David Bourget (Western Ontario)
David Chalmers (ANU, NYU)
Rafael De Clercq
Jack Alan Reynolds
Learn more about PhilPapers
We investigate the validity of the field explanation of the wave function by analyzing the mass and charge density distributions of a quantum system. It is argued that a charged quantum system has effective mass and charge density distributing in space, proportional to the square of the absolute value of its wave function. This is also a consequence of protective measurement. If the wave function is a physical field, then the mass and charge density will be distributed in space simultaneously for a charged quantum system, and thus there will exist a remarkable electrostatic self-interaction of its wave function, though the gravitational self-interaction is too weak to be detected presently. This not only violates the superposition principle of quantum mechanics but also contradicts experimental observations. Thus we conclude that the wave function cannot be a description of a physical field. In the second part of this paper, we further analyze the implications of these results for the main realistic interpretations of quantum mechanics, especially for de Broglie-Bohm theory. It has been argued that de Broglie-Bohm theory gives the same predictions as quantum mechanics by means of quantum equilibrium hypothesis. However, this equivalence is based on the premise that the wave function, regarded as a Ψ-field, has no mass and charge density distributions, which turns out to be wrong according to the above results. For a charged quantum system, both Ψ-field and Bohmian particle have charge density distribution. This then results in the existence of an electrostatic self-interaction of the field and an electromagnetic interaction between the field and Bohmian particle, which contradicts both the predictions of quantum mechanics and experimental observations. Therefore, de Broglie-Bohm theory as a realistic interpretation of quantum mechanics is probably wrong. Lastly, we suggest that the wave function is a description of some sort of ergodic motion (e.g. random discontinuous motion) of particles, and we also briefly analyze the implications of this suggestion for other realistic interpretations of quantum mechanics including many-worlds interpretation and dynamical collapse theories.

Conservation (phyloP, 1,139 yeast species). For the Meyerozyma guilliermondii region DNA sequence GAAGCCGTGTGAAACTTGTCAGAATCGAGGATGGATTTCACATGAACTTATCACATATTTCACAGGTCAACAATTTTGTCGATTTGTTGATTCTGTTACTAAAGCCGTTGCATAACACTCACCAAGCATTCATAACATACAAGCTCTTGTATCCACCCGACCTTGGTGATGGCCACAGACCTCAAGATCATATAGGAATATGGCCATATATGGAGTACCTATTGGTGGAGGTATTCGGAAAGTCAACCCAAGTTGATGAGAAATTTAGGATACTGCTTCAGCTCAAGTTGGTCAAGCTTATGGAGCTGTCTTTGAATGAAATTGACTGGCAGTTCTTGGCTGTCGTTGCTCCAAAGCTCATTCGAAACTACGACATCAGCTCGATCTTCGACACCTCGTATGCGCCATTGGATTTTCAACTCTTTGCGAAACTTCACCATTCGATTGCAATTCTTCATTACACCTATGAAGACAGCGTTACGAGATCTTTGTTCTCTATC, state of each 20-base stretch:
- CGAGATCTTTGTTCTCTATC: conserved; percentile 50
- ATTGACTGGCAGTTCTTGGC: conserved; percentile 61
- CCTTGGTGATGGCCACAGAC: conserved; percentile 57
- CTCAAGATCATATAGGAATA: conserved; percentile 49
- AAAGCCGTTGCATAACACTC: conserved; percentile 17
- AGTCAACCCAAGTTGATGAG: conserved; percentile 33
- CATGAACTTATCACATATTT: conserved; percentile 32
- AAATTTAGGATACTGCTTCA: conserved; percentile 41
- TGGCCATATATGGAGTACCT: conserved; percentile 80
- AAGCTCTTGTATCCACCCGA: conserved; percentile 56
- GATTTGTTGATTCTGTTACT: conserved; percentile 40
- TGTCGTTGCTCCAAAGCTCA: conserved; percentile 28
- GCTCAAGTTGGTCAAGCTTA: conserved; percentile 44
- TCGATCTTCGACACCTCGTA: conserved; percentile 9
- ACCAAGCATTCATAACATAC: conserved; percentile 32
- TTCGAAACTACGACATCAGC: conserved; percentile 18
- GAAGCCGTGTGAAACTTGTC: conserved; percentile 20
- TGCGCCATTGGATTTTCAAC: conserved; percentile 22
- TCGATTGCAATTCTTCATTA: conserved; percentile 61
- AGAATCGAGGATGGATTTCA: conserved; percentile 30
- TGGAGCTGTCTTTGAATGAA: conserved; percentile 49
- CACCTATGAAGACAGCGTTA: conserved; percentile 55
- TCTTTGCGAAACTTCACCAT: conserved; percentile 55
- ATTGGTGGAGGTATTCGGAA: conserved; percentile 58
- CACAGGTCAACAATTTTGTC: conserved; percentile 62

|Keywords||wave function de Broglie-Bohm theory Ψ-field mass and charge density protective measurement ergodic motion of particles many-worlds interpretation dynamical collapse theories|
|Categories||categorize this paper)|
Setup an account with your affiliations in order to access resources via your University's proxy server
Configure custom proxy (use this if your affiliation does not provide a proxy)
|Through your library||
References found in this work BETA
No references found.
Citations of this work BETA
No citations found.
Similar books and articles
Jeffrey A. Barrett (1995). The Distribution Postulate in Bohm's Theory. Topoi 14 (1):45-54.
Craig Callender & Robert Weingard (1994). The Bohmian Model of Quantum Cosmology. PSA: Proceedings of the Biennial Meeting of the Philosophy of Science Association 1994:218 - 227.
V. Allori, S. Goldstein, R. Tumulka & N. Zanghi (2011). Many Worlds and Schrodinger's First Quantum Theory. British Journal for the Philosophy of Science 62 (1):1-27.
Sheldon Goldstein, Bohmian Mechanics. Stanford Encyclopedia of Philosophy.
Added to index2010-06-09
Total downloads214 ( #2,959 of 1,168,018 )
Recent downloads (6 months)13 ( #15,545 of 1,168,018 )
How can I increase my downloads?